Stop Using Running Shoes in the Gym (And Which Shoes to Use!)

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The most common mistake I see guys make in the gym is using running shoes in the gym.

If you’re not aware, sports shoes fall broadly into two categories:

  1. Running shoes: These have soft, cushioned soles, especially around the heel area. They are intentionally made to be squishy so that they can absorb impact while running and keep your feet safe.
  2. Training shoes: Training shoes have hard, incompressible soles that keeps you grounded during lifts.

Basically, running shoes are made for heel-to-toe movement and are cushioned enough to prevent you from injuries while you run, while training shoes lack this cushioning and are “flatter,” i.e., they are not springy and will not absorb impact. These are made for lifting and gym purposes.

In training shoes, all the force you apply is applied directly on the floor, while in running shoes, the spongy sole ‘resists’ you, and effectively makes it impossible for you to push the ground with a lot of force and remain stable at the same time.

Now, why is using running shoes in the gym a bad idea?

Firstly, your form is going to suck, and your risk for knee and spine injuries will increase dramatically.

This is especially true in exercises that involve lifting heavy weights with barbells – namely squats and deadlifts. (You won’t notice a massive difference in exercises like bicep curls, but it’s definitely there.)

The cushion in running shoes is kind of like a springy sponge. It pushes you upwards, in other words, you do not have a strong ‘base’ to push your body up against as you lift.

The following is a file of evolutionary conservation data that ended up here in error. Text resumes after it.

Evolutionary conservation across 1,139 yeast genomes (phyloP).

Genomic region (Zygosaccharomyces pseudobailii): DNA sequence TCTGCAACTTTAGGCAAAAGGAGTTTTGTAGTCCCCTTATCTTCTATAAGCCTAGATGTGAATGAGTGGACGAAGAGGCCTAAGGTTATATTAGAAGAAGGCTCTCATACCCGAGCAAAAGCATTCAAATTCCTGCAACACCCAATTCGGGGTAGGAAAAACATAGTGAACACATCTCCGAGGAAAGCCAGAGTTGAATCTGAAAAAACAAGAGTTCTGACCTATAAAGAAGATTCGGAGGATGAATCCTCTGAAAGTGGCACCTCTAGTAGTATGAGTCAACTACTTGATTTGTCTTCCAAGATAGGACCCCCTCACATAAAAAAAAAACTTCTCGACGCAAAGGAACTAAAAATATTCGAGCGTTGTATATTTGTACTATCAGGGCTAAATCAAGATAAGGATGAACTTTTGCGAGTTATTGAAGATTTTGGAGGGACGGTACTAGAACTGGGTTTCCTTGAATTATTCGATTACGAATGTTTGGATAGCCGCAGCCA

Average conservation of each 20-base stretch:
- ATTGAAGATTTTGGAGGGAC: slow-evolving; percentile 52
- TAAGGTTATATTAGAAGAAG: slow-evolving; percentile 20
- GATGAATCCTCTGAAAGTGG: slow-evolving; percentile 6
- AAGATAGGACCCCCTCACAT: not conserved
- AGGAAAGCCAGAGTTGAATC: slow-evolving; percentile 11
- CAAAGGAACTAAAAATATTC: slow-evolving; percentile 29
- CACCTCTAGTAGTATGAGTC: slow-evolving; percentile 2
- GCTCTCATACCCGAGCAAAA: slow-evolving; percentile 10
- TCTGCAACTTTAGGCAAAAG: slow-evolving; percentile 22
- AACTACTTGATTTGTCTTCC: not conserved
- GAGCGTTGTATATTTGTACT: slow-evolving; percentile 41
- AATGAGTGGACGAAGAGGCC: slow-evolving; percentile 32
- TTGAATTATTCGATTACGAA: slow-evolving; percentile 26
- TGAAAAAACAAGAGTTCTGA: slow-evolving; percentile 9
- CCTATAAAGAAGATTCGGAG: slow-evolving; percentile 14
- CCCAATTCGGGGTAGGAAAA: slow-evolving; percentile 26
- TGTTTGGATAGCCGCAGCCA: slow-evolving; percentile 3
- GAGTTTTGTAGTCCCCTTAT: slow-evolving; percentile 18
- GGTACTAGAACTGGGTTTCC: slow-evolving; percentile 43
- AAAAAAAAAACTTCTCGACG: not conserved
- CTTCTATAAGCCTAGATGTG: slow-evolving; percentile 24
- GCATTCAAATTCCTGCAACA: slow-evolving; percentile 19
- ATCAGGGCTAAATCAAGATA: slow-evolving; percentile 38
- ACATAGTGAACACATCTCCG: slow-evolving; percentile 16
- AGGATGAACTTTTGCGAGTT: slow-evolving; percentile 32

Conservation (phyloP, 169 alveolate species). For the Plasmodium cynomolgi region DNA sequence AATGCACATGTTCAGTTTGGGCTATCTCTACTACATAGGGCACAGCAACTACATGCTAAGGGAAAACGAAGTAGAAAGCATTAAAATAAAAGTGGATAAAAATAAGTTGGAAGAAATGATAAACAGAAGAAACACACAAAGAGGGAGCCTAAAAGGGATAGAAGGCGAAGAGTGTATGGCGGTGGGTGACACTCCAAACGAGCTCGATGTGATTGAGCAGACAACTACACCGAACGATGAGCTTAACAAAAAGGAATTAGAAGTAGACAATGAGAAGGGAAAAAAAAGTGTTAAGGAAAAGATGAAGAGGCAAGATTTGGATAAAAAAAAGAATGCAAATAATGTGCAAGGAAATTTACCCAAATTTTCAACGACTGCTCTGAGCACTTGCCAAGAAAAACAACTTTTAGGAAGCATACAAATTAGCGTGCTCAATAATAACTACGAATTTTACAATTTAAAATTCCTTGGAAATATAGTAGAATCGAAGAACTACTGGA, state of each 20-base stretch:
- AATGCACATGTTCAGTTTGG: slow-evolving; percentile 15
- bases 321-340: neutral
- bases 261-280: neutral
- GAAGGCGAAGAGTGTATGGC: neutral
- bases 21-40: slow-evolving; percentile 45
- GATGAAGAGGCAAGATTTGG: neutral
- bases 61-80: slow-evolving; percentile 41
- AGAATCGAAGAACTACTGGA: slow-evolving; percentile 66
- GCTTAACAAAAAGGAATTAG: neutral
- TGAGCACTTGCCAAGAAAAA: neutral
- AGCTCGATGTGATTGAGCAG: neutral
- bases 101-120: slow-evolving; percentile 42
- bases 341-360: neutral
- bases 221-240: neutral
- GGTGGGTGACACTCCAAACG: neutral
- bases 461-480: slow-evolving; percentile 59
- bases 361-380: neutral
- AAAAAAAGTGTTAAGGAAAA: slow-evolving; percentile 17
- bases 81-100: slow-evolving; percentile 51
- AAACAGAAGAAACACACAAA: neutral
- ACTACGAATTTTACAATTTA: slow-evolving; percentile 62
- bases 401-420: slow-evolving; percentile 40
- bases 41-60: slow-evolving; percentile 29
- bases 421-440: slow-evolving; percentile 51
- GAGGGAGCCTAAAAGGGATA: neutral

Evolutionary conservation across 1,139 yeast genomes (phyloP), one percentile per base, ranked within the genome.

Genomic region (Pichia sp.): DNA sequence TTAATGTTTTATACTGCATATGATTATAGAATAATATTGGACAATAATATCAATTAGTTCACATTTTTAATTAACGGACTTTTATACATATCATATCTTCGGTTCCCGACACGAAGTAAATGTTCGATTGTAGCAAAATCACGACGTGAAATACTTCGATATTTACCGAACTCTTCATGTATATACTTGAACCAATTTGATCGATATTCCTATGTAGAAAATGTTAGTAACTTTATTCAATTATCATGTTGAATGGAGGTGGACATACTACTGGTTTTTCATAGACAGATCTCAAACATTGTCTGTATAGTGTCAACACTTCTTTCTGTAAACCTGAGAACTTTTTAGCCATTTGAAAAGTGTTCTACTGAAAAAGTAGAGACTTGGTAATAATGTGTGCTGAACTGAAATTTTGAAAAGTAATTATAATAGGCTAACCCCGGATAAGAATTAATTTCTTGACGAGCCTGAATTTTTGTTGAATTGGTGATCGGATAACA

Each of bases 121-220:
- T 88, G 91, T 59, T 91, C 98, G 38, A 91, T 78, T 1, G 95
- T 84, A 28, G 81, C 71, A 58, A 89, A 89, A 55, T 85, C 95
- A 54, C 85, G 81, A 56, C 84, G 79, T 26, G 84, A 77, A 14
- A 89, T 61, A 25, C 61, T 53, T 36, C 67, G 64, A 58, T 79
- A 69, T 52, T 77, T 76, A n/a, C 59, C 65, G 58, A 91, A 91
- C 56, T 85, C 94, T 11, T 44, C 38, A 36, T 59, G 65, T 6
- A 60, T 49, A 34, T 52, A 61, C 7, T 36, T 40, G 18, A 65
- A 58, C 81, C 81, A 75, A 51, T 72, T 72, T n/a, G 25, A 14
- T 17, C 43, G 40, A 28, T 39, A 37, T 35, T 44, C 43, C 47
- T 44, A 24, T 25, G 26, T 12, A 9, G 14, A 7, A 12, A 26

It’s kind of like lifting while standing on a bed. It will ‘give in’ and you won’t be as stable.

This is also why you’ll see people who wear running shoes constantly shifting their feet around when they do heavy squats. They have to constantly adjust their feet because they aren’t grounded and their shoes are pushing up on their heels. Their feet are trying to find a stable position that doesn’t exist.

This not only makes their workouts less effective (because they’re forced to lift lighter than their true capacity because the cushioning WILL NOT LET YOU GENERATE ENOUGH FORCE because it won’t let you properly push the ground), it also fucks up their form and leaves them open to a wide array of injuries.

When you squat, the springiness forces your knees inwards because your feet have to be at an odd angle to push the ground, which causes bad hip alignment and you risk both knee and spine injuries.

Also, you’ll find it very difficult to keep the weight on your heels when your shoes are trying to keep weight off them by pushing you up.

When you deadlift, the springiness will push your heels up and mess up your center of gravity, and once again you’ll risk spine injuries. (In fact, it’s best to deadlift barefoot).

When it comes to heavy lifting, transferring force into the ground with a stable balance is the name of the game, and there’s no point compromising your workout by working out in squishy shoes.

In short, good running shoes are literally the opposite of good gym shoes.

If you’re going to be lifting, you’re better off getting a good pair of training shoes.

I personally use the Reebok Nano 8 for about everything, except for squats, for which I use squat shoes.

The other reason you shouldn’t use running shoes in the gym is simply that your running shoes will wear out much quicker. They’ll somewhat flatten, leaving them both too squishy for lifting and not squishy enough for running safely.

Given that good running shoes cost $150-$200, compromising both your workout and ruining your shoes is a bad deal.

Also, training shoes tend to go for much cheaper than running shoes – so it makes sense to grab a pair.

Hope this helps.

Until next time,

Your man,

Harsh Strongman

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